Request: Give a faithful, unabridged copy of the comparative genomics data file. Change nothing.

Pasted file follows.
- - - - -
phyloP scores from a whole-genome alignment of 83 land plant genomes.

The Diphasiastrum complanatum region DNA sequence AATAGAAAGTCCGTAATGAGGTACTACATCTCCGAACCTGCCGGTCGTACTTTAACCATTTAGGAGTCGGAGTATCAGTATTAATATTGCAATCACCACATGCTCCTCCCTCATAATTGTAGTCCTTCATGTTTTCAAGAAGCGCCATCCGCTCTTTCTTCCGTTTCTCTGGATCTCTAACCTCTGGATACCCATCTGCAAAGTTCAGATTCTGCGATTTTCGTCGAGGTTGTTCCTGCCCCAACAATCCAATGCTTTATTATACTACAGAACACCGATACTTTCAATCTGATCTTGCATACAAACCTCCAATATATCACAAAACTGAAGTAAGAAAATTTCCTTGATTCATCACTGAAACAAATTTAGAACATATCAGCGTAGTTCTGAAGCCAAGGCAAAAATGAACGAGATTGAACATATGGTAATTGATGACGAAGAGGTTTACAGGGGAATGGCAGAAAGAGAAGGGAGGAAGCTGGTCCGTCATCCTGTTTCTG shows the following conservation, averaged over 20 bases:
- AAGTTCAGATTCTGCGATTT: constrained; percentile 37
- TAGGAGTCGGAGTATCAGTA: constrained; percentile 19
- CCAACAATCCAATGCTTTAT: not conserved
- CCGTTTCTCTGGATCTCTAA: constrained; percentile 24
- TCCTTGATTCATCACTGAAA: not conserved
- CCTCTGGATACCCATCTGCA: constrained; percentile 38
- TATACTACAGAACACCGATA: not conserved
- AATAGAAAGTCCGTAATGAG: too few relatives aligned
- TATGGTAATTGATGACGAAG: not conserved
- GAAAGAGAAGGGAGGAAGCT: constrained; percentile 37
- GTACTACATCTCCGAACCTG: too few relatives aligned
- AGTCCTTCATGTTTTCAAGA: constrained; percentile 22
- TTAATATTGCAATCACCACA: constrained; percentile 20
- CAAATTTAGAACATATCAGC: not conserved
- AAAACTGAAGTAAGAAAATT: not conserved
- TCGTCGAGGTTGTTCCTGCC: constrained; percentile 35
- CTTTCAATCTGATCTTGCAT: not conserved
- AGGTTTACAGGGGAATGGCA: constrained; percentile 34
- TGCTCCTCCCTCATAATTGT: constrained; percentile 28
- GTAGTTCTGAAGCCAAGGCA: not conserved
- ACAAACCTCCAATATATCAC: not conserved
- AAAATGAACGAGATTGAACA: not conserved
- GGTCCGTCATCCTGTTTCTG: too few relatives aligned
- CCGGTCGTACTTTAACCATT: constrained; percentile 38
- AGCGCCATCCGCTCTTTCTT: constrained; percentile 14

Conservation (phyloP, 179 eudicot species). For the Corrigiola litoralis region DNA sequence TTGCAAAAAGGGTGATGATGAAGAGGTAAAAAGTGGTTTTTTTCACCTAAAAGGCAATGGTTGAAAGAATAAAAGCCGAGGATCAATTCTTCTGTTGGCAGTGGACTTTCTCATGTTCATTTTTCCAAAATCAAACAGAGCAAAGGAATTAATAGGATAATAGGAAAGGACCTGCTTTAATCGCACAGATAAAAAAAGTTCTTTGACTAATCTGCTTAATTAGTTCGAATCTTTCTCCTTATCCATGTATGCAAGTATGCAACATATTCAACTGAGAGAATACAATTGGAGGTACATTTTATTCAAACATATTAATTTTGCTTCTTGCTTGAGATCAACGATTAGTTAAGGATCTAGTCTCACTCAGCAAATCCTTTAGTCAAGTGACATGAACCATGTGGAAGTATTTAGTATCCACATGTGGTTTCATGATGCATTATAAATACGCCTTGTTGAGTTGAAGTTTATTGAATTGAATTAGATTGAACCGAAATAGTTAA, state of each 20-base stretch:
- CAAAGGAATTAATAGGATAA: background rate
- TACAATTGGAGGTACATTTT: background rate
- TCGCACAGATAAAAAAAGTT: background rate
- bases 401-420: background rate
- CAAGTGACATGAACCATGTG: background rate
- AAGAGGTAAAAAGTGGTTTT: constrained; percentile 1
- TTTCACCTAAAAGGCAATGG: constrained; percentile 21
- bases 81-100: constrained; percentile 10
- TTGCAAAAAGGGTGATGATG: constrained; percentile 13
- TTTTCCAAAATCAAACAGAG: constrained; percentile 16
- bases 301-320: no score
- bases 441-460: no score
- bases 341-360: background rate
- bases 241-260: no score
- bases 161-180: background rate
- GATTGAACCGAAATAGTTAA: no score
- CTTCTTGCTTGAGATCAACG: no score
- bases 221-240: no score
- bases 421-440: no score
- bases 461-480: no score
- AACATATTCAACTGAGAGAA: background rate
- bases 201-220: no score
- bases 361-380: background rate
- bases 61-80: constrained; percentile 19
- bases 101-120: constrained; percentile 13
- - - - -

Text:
phyloP scores from a whole-genome alignment of 83 land plant genomes.

The Diphasiastrum complanatum region DNA sequence AATAGAAAGTCCGTAATGAGGTACTACATCTCCGAACCTGCCGGTCGTACTTTAACCATTTAGGAGTCGGAGTATCAGTATTAATATTGCAATCACCACATGCTCCTCCCTCATAATTGTAGTCCTTCATGTTTTCAAGAAGCGCCATCCGCTCTTTCTTCCGTTTCTCTGGATCTCTAACCTCTGGATACCCATCTGCAAAGTTCAGATTCTGCGATTTTCGTCGAGGTTGTTCCTGCCCCAACAATCCAATGCTTTATTATACTACAGAACACCGATACTTTCAATCTGATCTTGCATACAAACCTCCAATATATCACAAAACTGAAGTAAGAAAATTTCCTTGATTCATCACTGAAACAAATTTAGAACATATCAGCGTAGTTCTGAAGCCAAGGCAAAAATGAACGAGATTGAACATATGGTAATTGATGACGAAGAGGTTTACAGGGGAATGGCAGAAAGAGAAGGGAGGAAGCTGGTCCGTCATCCTGTTTCTG shows the following conservation, averaged over 20 bases:
- AAGTTCAGATTCTGCGATTT: constrained; percentile 37
- TAGGAGTCGGAGTATCAGTA: constrained; percentile 19
- CCAACAATCCAATGCTTTAT: not conserved
- CCGTTTCTCTGGATCTCTAA: constrained; percentile 24
- TCCTTGATTCATCACTGAAA: not conserved
- CCTCTGGATACCCATCTGCA: constrained; percentile 38
- TATACTACAGAACACCGATA: not conserved
- AATAGAAAGTCCGTAATGAG: too few relatives aligned
- TATGGTAATTGATGACGAAG: not conserved
- GAAAGAGAAGGGAGGAAGCT: constrained; percentile 37
- GTACTACATCTCCGAACCTG: too few relatives aligned
- AGTCCTTCATGTTTTCAAGA: constrained; percentile 22
- TTAATATTGCAATCACCACA: constrained; percentile 20
- CAAATTTAGAACATATCAGC: not conserved
- AAAACTGAAGTAAGAAAATT: not conserved
- TCGTCGAGGTTGTTCCTGCC: constrained; percentile 35
- CTTTCAATCTGATCTTGCAT: not conserved
- AGGTTTACAGGGGAATGGCA: constrained; percentile 34
- TGCTCCTCCCTCATAATTGT: constrained; percentile 28
- GTAGTTCTGAAGCCAAGGCA: not conserved
- ACAAACCTCCAATATATCAC: not conserved
- AAAATGAACGAGATTGAACA: not conserved
- GGTCCGTCATCCTGTTTCTG: too few relatives aligned
- CCGGTCGTACTTTAACCATT: constrained; percentile 38
- AGCGCCATCCGCTCTTTCTT: constrained; percentile 14

Conservation (phyloP, 179 eudicot species). For the Corrigiola litoralis region DNA sequence TTGCAAAAAGGGTGATGATGAAGAGGTAAAAAGTGGTTTTTTTCACCTAAAAGGCAATGGTTGAAAGAATAAAAGCCGAGGATCAATTCTTCTGTTGGCAGTGGACTTTCTCATGTTCATTTTTCCAAAATCAAACAGAGCAAAGGAATTAATAGGATAATAGGAAAGGACCTGCTTTAATCGCACAGATAAAAAAAGTTCTTTGACTAATCTGCTTAATTAGTTCGAATCTTTCTCCTTATCCATGTATGCAAGTATGCAACATATTCAACTGAGAGAATACAATTGGAGGTACATTTTATTCAAACATATTAATTTTGCTTCTTGCTTGAGATCAACGATTAGTTAAGGATCTAGTCTCACTCAGCAAATCCTTTAGTCAAGTGACATGAACCATGTGGAAGTATTTAGTATCCACATGTGGTTTCATGATGCATTATAAATACGCCTTGTTGAGTTGAAGTTTATTGAATTGAATTAGATTGAACCGAAATAGTTAA, state of each 20-base stretch:
- CAAAGGAATTAATAGGATAA: background rate
- TACAATTGGAGGTACATTTT: background rate
- TCGCACAGATAAAAAAAGTT: background rate
- bases 401-420: background rate
- CAAGTGACATGAACCATGTG: background rate
- AAGAGGTAAAAAGTGGTTTT: constrained; percentile 1
- TTTCACCTAAAAGGCAATGG: constrained; percentile 21
- bases 81-100: constrained; percentile 10
- TTGCAAAAAGGGTGATGATG: constrained; percentile 13
- TTTTCCAAAATCAAACAGAG: constrained; percentile 16
- bases 301-320: no score
- bases 441-460: no score
- bases 341-360: background rate
- bases 241-260: no score
- bases 161-180: background rate
- GATTGAACCGAAATAGTTAA: no score
- CTTCTTGCTTGAGATCAACG: no score
- bases 221-240: no score
- bases 421-440: no score
- bases 461-480: no score
- AACATATTCAACTGAGAGAA: background rate
- bases 201-220: no score
- bases 361-380: background rate
- bases 61-80: constrained; percentile 19
- bases 101-120: constrained; percentile 13